Multiculturalism run amok: Can a white kid enjoy a black doll?
Here's a new corporate-blunder story: A white two-year old picked out a black doll as her reward for potty-training and the Target cashier, according to her mom's Facebook post, asked her:
‘Are you sure this is the doll you want, honey?’ Sophia finally found her voice and said, ‘Yes, please!’ The cashier replied, ‘But she doesn’t look like you. We have lots of other dolls that look more like you,’” wrote Benner in the online post.
The mom wrote that she was angry but the little one justified the choice of dolls far more engagingly:
“Yes, she does. She’s a doctor like I’m a doctor. And I’m a pretty girl and she’s a pretty girl. See her pretty hair? And see her stethoscope?”
The mainstream press will probably play this up as racism, but I suspect something else is going on - excessive multicultural ghettoism. This is the post-modern claim that white parents can't adopt black children, or that black children can't enjoy playing with blonde white dolls because it will hurt their self-esteem, that nobody who isn't black can imagine what the black experience is like, and now, that a white toddler can't enjoy a black doll. There's also a school of thought that calls a white toddler playing with a black doll a 'cultural appropriation' or 'imperialism' if you want to get really over the top about it.
Let me inform this dumb cashier something about little girls since I used to be one: Little girls enjoy dolls of all race colors. I did as a child during the 1960s and 1970s and so did all my little friends. As an adult, my good friend's black daughters love playing with blonde Barbie dolls and they have told me that is really what they want, they don't need dolls to match their own skin color, sometimes they enjoy something different. Little girls don't care about color, they love the dolls the way they are in all their variety and they enjoy using their imaginations to imagine and project all sorts of people. I have since learned teaching kids that black kids should not be pressured to create black figures in their art either - I recall encouraging one African American little girl that her St. Augustine could be portrayed as an African or North African in our bag-puppet art project since he was from Tunisia. My little girl would not budge. She wanted that guy blonde. I learned to just respect how she wanted to express herself. There was nothing malign about it, and no, she didn't have low self-esteem. It was simply what she wanted and she really didn't like being pigeonholed into cultural niches which made her feel different. She wasn't different.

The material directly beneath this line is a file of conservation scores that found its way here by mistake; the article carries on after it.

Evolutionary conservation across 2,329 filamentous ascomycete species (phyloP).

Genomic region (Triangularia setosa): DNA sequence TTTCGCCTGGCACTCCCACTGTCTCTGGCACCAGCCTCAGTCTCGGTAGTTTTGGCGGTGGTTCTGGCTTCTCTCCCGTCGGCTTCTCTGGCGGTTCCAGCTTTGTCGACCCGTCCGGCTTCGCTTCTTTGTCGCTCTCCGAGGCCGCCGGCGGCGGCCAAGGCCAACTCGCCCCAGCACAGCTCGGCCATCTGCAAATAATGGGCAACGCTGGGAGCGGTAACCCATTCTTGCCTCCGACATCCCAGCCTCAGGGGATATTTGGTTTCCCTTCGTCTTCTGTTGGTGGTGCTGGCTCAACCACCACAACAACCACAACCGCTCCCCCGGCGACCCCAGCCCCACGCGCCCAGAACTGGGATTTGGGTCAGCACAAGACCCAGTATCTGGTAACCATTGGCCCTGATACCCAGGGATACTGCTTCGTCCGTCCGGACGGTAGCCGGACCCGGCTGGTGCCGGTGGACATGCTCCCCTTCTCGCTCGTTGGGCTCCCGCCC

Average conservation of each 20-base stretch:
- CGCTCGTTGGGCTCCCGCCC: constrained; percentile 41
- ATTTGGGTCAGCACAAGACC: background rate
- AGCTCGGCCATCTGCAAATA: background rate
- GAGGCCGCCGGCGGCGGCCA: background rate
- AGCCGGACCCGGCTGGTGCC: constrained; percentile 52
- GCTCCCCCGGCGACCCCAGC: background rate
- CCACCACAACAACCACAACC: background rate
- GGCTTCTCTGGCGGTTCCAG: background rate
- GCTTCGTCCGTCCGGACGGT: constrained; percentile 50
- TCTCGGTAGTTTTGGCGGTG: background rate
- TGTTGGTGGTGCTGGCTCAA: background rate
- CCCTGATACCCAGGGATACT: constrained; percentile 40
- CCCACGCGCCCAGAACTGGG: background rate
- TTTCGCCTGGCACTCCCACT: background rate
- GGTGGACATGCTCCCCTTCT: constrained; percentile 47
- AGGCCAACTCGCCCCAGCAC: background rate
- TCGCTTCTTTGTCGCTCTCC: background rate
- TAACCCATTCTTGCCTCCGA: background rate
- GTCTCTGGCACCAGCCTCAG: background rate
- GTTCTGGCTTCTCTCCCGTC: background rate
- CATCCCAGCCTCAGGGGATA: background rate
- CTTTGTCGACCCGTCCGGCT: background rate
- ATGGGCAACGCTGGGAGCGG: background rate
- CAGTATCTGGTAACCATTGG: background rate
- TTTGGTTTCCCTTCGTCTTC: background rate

It calls to mind that little kids know what they are doing on affairs so primal to their development. They love dolls of all colors. They love art of all color. They like dying their hair the color they like, and they love their parents, whatever their color. It's normal. Multiculturalist pigeonholing doesn't work too well with little kids who already have a natural multicultualism about them. They should all have the dolls they like best.